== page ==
As they say, hindsight is 20-20. Wade King's hindsight tells him he should have followed safety precautions when he was deer hunting. Now he's warning fellow hunters so they don't follow in his footsteps.

Wade was perched in his deer stand bow hunting about 4:30 Monday afternoon when the stand's strap broke. Not wearing a safety harness, he fell about 16 feet to the ground. The resulting injuries are a broken back and 2 chipped teeth. The severity of the damage remains unknown at this point, Wade only knows there will be a back brace involved.

Things could have been much worse.  Wade was hunting with his girlfriend, Natalie Gould, who was able to call 911.  He says thanks to Brookfield Rescue and Bridgewater Ambulance he was rushed to the emergency room instead of laying in the woods waiting for someone to find him.

I wiggled my toes and started to cry when I knew I wasn't paralyzed.

Wade isn't looking for sympathy, he just wants to warn other hunters, "To the manly man who has kids at home and don't need no harness, wear the damn thing. I wish I did." There's no knowledge like learning from experience. We wish Wade a speedy recovery and a tip of the hat for sharing a story that may keep others safe. Here's more deer stand safety tips from the DEC.

**Hunt deer, not trees. Find the deer first, then find a tree within easy shooting range that will put you in a good location relative to the wind.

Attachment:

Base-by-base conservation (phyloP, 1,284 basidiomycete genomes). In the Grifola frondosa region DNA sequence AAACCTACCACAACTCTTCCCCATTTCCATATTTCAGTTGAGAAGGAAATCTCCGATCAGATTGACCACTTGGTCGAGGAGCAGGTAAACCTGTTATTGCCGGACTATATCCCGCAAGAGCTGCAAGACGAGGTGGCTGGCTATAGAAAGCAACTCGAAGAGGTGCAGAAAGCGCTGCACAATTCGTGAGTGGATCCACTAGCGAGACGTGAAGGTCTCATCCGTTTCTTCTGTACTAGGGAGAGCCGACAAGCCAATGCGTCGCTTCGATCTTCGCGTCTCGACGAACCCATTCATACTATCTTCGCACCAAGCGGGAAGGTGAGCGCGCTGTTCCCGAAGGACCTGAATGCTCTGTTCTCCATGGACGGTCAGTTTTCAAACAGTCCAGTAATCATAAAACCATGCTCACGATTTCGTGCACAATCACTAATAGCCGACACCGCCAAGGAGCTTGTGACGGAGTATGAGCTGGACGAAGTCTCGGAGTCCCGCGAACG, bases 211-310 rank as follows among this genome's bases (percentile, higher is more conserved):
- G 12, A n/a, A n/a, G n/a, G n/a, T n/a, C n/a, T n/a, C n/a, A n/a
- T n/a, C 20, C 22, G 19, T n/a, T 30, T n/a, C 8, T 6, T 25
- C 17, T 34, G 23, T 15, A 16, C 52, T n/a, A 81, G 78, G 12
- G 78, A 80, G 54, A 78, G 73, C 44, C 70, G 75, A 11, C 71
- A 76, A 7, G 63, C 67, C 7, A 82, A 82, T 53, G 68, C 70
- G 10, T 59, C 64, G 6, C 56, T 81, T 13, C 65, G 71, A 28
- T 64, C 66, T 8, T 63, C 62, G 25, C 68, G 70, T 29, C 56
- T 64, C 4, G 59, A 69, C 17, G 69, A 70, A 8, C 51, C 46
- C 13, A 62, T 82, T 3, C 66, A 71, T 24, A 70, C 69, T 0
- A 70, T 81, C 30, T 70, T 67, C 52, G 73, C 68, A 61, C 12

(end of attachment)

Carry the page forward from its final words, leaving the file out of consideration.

**Use a sturdy, portable stand. Permanent stands nailed into trees are dumb and deadly. They give away your secret hunting spots and are difficult to move when deer change their trails.  The worst is that they rot. Weakened wooden steps and stands kill and cripple hunters.

**Know the rules. On state lands, it is illegal to place nails or other hardware into trees, or to build permanent structures, such as tree stands, platforms and blinds.

**Don't go too high. Remember that the higher you go, the smaller the vital zone on a deer becomes. And the likelihood of a serious injury escalates if you fall from high up. Usually, 15 to 20 feet is high enough.

**Use a safety belt for climbing. Most falls happen when going up and down the tree, and in and out of the stand. Never try to carry guns or bows up and down trees. Always use a rope to raise and lower bows and guns -- Unloaded.

**As soon as you get in a tree stand -- strap in. A body harness is better than a plain safety belt, but a belt is a whole lot better than nothing. If you just have a safety belt, attach it high - around your chest - to avoid injury from the belt if you fall.

Wade King

SOURCE:
Wade King
Department of Environment Conservation

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